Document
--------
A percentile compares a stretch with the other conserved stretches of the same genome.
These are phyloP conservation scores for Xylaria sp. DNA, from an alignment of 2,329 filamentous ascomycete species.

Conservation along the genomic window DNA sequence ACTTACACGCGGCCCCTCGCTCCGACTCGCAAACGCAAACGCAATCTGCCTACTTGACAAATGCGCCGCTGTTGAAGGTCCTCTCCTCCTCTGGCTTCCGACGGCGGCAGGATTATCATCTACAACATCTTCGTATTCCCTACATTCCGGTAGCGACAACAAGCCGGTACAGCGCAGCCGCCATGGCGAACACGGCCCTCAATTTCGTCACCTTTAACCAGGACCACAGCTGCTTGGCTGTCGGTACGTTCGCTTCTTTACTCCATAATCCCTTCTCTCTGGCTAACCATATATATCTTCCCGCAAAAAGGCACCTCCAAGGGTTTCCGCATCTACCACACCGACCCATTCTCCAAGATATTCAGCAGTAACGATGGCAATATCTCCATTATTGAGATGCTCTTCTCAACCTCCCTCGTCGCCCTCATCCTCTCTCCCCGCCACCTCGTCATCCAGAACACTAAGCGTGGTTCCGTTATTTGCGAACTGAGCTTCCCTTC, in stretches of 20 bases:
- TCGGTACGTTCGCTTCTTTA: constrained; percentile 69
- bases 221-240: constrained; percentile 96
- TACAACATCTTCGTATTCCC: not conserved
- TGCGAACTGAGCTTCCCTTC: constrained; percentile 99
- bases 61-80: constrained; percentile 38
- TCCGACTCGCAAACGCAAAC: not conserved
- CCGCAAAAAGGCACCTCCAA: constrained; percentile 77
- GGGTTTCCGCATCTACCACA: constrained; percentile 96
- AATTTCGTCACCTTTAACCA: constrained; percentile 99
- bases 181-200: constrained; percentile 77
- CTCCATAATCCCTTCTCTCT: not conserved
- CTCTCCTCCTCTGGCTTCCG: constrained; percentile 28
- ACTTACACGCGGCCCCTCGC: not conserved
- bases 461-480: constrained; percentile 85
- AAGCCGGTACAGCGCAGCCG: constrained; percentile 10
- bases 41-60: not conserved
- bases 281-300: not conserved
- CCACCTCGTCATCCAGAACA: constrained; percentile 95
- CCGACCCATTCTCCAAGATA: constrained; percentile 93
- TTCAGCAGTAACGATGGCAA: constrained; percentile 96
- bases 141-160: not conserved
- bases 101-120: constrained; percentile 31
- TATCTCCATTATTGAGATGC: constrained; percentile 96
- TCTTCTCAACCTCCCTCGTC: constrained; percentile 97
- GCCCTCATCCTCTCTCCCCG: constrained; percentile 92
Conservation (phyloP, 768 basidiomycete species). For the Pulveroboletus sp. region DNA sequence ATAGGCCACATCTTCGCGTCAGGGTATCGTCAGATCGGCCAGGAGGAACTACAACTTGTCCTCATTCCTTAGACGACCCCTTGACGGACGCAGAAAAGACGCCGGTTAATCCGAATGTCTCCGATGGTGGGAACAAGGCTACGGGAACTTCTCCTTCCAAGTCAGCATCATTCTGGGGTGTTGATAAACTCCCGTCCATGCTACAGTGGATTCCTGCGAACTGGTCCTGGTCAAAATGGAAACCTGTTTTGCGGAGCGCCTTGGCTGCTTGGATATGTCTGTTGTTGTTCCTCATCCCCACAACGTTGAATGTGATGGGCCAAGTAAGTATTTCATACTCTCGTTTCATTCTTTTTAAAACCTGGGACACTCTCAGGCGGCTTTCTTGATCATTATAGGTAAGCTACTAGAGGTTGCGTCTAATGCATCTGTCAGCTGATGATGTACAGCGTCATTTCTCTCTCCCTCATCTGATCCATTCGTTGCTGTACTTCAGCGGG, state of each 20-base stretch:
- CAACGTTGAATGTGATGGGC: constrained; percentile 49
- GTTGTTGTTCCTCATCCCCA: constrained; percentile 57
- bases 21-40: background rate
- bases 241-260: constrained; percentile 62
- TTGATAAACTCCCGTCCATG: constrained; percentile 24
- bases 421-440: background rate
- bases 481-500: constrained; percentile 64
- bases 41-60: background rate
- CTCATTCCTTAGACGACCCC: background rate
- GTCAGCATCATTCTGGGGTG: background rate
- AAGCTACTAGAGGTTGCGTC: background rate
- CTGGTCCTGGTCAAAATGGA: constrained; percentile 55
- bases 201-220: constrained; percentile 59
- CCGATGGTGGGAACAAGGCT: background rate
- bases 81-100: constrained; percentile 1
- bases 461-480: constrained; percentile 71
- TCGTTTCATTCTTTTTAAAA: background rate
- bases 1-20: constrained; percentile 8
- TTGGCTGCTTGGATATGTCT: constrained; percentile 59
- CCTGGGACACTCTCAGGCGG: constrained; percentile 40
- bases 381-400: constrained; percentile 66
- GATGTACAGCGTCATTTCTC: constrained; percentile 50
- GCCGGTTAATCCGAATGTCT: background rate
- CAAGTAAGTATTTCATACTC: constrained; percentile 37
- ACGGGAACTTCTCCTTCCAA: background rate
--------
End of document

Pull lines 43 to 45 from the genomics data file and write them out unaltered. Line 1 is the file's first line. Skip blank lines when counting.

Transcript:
- CCGATGGTGGGAACAAGGCT: background rate
- bases 81-100: constrained; percentile 1
- bases 461-480: constrained; percentile 71